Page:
“But when will I see you again, Mum?” asked Dylan.
“Oh, by and by, my dear. You can be sure of it.”
Orla smiled fondly at her son, struggling to keep her eyes open. It was just the two of them, just as she wanted it. Spicy rosemary permeated the room, as the soft evening light danced on the edge of the bed.
The nine-year-old gazed at the face he knew so well, holding the frail hand. He did not wish to tire his mum with any more questions. Besides, he had already ticked everything on his list, which he now kept carefully folded in his shirt pocket. His mum had told him last week to write down all the stuff swirling in his little head, and they had then spent the last few days going through each one.
“I have never lied to you, son, and I am not going to start now. Mummy is very sick.”
“I know, Mum. It’s okay.”
Dylan had seen the illness etched on his mum’s face long before the doctors found the cause.
“You could always see the truth of things, my dear.”
“Just like you.”
A gentle stillness descended, as his mum’s grip went limp in Dylan’s tiny hand.
Later that evening, Dylan walked down the dim hospital corridor with Uncle Robert. They passed a ward, where a man with long dishevelled hair was sitting. Their eyes met across the room, his haggard face tugging at Dylan, before he was ushered away gently by his uncle.
Now, lying in bed, Dylan gazed at his list, his mother’s voice soothing him, before he placed it under his pillow.
Months slowly passed. One spring day, Dylan came down for breakfast to find his uncle reading the paper. He froze, as staring out of the front page, long hair sleeked back, was the man from the hospital.
The heading read: MASTER JEWELLER, REDEMPTION OR REVULSION.
“That’s Martin Gear,” said his uncle, folding the newspaper onto his lap. “The most famous jeweller in England. Apparently, an enormous rough diamond was discovered last year, aptly named the Queen, and Mr Gear was commissioned by the royal family to cut it. The poor chap suffered a nervous breakdown but remains adamant to complete the task.”
“Uncle, if I write a letter to the jeweller, could you please send it for me?”
“Of course, my boy, but whatever for?”
“I think I can help.”
A week later, a sealed letter arrived for Dylan. With mounting excitement, he quickly read the note within.
“He replied back?”
“Yes, uncle. He’s inviting us to his shop in London. Number seven, Hatton Garden.” Dylan pointed to the address printed in golden letters.
Uncle Robert stared for a long time at his only remaining relative, scratching his bald patch in bewilderment. He then smiled sadly. “You remind me a lot of your mum. Orla always had this uncanny way about her. Did she ever tell you I got lost in the woods once when we were small? I was terrified, cried for hours. She found me.”
“…said she followed my tears…”
With the sun shining overhead, they emerged from St Pancras station onto a busy street, dodging people rushing about.
“Ah, here we go,” said Uncle Robert. They stood outside an imposing shop; exquisite rings, necklaces and bracelets sparkled behind thick glass windows. Dylan shouldered open the heavy doors, helped along by his uncle.
Mr Gear was sitting in a dark leather armchair, wearing a grey suit, silver hair iridescent beneath a chandelier. “Hello. You must be Dylan,” he said in a quiet, polite tone. “I’ve been expecting you. You, sir, must be his uncle.”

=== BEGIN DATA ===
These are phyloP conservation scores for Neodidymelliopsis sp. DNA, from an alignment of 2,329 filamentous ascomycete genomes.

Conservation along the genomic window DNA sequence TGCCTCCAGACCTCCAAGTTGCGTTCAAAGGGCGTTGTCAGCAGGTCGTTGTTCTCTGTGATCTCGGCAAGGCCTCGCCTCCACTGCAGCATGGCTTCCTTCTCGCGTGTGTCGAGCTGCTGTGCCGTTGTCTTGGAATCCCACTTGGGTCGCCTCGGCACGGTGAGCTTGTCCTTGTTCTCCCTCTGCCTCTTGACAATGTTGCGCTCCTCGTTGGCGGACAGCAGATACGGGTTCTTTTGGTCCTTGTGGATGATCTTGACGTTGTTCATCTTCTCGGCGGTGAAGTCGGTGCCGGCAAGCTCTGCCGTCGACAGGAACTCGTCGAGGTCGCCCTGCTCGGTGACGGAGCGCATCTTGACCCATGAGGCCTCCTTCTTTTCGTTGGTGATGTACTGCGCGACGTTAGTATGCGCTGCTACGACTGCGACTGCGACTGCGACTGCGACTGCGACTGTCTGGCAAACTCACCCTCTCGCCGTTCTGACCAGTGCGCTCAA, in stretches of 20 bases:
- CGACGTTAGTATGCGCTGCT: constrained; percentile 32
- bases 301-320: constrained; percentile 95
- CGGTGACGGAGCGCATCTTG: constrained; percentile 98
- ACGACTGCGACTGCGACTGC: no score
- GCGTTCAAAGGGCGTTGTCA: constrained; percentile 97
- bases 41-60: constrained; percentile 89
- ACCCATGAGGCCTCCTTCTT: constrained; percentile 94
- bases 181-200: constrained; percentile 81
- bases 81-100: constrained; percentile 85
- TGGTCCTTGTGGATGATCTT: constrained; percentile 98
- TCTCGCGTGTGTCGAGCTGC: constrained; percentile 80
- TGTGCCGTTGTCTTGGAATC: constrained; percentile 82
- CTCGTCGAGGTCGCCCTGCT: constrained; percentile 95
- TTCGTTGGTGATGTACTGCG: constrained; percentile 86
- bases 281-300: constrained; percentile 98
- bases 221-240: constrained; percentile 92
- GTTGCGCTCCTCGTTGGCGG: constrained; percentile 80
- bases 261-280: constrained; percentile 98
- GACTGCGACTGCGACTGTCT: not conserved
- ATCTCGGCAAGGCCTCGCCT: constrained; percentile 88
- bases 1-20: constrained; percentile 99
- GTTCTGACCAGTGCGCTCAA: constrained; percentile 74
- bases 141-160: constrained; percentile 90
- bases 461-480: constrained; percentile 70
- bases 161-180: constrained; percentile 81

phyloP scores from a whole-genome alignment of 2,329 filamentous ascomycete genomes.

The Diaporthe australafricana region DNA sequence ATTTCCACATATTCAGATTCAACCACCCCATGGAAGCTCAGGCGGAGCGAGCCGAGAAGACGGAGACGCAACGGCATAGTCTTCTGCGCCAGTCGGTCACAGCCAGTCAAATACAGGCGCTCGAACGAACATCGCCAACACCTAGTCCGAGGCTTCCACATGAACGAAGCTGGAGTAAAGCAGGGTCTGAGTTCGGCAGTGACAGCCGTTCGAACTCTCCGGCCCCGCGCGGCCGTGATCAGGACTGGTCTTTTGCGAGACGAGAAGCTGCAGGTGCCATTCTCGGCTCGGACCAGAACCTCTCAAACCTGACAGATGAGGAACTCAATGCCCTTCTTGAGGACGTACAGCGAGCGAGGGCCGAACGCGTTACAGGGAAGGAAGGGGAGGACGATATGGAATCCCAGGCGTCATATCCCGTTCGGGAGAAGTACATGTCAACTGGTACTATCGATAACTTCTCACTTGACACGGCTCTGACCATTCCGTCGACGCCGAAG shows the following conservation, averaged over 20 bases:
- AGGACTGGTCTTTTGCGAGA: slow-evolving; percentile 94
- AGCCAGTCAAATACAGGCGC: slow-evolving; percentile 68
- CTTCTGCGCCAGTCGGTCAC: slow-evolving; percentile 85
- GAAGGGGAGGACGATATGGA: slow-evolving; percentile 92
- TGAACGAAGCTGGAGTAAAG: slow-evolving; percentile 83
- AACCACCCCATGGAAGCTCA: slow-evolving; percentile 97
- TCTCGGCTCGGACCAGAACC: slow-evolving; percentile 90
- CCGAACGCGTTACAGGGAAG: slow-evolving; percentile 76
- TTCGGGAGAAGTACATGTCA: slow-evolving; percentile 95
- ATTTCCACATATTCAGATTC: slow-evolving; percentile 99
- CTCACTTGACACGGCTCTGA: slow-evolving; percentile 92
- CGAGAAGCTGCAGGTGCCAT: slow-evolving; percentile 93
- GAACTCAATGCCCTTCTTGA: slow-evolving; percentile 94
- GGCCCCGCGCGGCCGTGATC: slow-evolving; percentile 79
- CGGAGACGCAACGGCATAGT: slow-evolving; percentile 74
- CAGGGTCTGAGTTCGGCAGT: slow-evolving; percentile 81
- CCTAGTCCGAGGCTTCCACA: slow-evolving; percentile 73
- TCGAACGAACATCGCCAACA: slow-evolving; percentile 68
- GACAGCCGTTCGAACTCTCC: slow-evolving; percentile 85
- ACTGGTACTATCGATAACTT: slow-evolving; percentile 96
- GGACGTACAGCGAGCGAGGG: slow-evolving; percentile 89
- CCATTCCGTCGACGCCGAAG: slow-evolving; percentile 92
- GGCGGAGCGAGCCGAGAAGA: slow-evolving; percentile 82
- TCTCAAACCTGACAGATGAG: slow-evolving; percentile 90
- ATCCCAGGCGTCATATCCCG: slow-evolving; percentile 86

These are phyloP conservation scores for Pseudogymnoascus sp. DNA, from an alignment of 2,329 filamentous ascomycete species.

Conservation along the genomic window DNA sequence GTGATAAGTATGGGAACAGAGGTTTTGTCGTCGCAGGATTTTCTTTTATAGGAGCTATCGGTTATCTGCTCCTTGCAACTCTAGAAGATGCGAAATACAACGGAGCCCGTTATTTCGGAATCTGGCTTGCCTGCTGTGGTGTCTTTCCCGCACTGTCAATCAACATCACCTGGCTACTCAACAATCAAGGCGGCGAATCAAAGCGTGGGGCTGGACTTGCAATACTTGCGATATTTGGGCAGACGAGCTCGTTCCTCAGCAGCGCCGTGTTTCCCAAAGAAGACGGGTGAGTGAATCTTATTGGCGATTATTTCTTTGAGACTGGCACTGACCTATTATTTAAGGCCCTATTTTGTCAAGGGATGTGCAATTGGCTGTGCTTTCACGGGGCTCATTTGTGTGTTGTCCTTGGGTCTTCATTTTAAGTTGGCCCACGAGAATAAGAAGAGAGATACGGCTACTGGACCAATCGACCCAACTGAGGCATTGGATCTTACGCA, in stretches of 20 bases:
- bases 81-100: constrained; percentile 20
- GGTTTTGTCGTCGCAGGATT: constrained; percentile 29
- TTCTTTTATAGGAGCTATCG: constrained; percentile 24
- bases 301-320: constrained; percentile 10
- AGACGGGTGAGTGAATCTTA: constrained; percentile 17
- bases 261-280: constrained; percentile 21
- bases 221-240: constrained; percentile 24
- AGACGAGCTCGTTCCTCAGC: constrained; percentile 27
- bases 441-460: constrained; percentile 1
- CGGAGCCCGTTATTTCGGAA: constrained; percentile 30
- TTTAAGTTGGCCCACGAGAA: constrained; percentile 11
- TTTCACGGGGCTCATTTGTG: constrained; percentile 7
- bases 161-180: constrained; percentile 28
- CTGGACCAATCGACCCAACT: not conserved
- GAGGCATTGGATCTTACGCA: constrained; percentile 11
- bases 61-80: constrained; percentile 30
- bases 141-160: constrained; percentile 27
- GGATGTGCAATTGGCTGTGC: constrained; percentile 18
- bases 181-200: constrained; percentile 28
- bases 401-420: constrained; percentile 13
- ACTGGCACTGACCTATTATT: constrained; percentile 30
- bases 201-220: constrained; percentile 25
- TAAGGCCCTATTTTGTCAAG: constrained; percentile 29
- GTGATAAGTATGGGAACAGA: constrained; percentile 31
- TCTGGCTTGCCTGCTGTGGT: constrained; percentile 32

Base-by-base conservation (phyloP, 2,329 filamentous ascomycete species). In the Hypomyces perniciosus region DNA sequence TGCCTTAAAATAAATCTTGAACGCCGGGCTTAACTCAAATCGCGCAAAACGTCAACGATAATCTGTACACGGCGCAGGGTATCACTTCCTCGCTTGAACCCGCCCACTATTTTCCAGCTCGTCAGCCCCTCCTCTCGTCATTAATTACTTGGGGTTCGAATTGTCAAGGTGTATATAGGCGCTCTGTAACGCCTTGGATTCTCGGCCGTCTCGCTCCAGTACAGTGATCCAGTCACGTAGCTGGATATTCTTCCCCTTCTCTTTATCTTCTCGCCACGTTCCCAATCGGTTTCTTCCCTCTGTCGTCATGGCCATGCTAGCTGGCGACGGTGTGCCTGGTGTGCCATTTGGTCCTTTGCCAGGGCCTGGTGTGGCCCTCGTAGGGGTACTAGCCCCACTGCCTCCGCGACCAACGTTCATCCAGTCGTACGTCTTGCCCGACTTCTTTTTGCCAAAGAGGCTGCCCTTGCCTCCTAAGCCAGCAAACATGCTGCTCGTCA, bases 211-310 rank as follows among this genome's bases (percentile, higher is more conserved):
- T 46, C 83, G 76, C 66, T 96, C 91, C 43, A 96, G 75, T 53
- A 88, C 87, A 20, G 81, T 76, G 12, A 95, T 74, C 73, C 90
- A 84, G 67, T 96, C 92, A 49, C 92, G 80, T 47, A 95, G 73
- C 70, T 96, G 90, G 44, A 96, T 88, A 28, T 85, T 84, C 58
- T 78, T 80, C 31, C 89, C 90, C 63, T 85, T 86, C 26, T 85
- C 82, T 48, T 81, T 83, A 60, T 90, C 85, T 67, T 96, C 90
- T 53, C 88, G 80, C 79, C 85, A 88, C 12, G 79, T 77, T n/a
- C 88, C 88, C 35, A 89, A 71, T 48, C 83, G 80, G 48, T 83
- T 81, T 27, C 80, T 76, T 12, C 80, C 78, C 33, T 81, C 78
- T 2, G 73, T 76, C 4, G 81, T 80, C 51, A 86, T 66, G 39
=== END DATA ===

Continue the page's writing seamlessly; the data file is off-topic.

They shook hands.
“First of all, let me say I am very sorry about your mother, lad. It appears both of us have suffered tragedies. For me, it’s this bloody diamond.”
The master jeweller glared at Dylan with piercing blue eyes, before taking out his letter from an inner coat pocket. “I must be either going mad or desperate to accept help from a child, but you mentioned something here I could not ignore. You could actually see the cleavage planes within gemstones?”
“But that makes no sense…”
“I can also see you are colour blind, sir, and that you broke your left thumb.”
Mr Gear staggered back, shocked. “How did…?” he stuttered before regaining composure. “Never mind, follow me.” He led them to the back of the shop, where two guards stood on either side of a steel door. He led them into a bright workroom. There, on a simple desk, lying next to a hammer and chisel, twinkled the famed diamond, larger than a man’s fist.
“Marvellous,” whispered Uncle Robert.
“And driving me bonkers! Six months I’ve been studying it. One wrong tap and the biggest, purest diamond in living memory could shatter into pieces, along with my entire life!”
Dylan stepped closer, the diamond’s brilliance reflecting off his dark pupils. He could discern invisible threads, like a shimmering spider web, criss-crossing the gem. Dylan focused his vision. Only one such line ran right through the gem’s heart. Goose bumps tingled across his skin as he pointed to where the jeweller should aim his cutting tool.
Uncle Robert watched in amazement as the master jeweller nodded at his nephew’s counsel. “I sense it too, lad. But there are other lines that are more obvious to me.”
“No, sir, it’s this one. Please trust me.”
With a trembling hand, the jeweller placed the chisel’s edge onto the diamond’s surface. Sweating profusely, he raised the hammer aloft. “This was how I broke my thumb years ago. Quite frankly, I don’t give a rat’s arse anymore!” and struck with a sharp splintering blast.
Uncle Robert whimpered and Mr Gear collapsed, as the Queen diamond sheared cleanly into two flawless pieces.
Dylan took out his list and recalled his mum’s answer to his first question. “Yes, Dylan. You are special. You’re my son, after all.”
Haji M. works and writes in Dublin, Ireland. He loves reading fantasy books, martial arts and medieval history.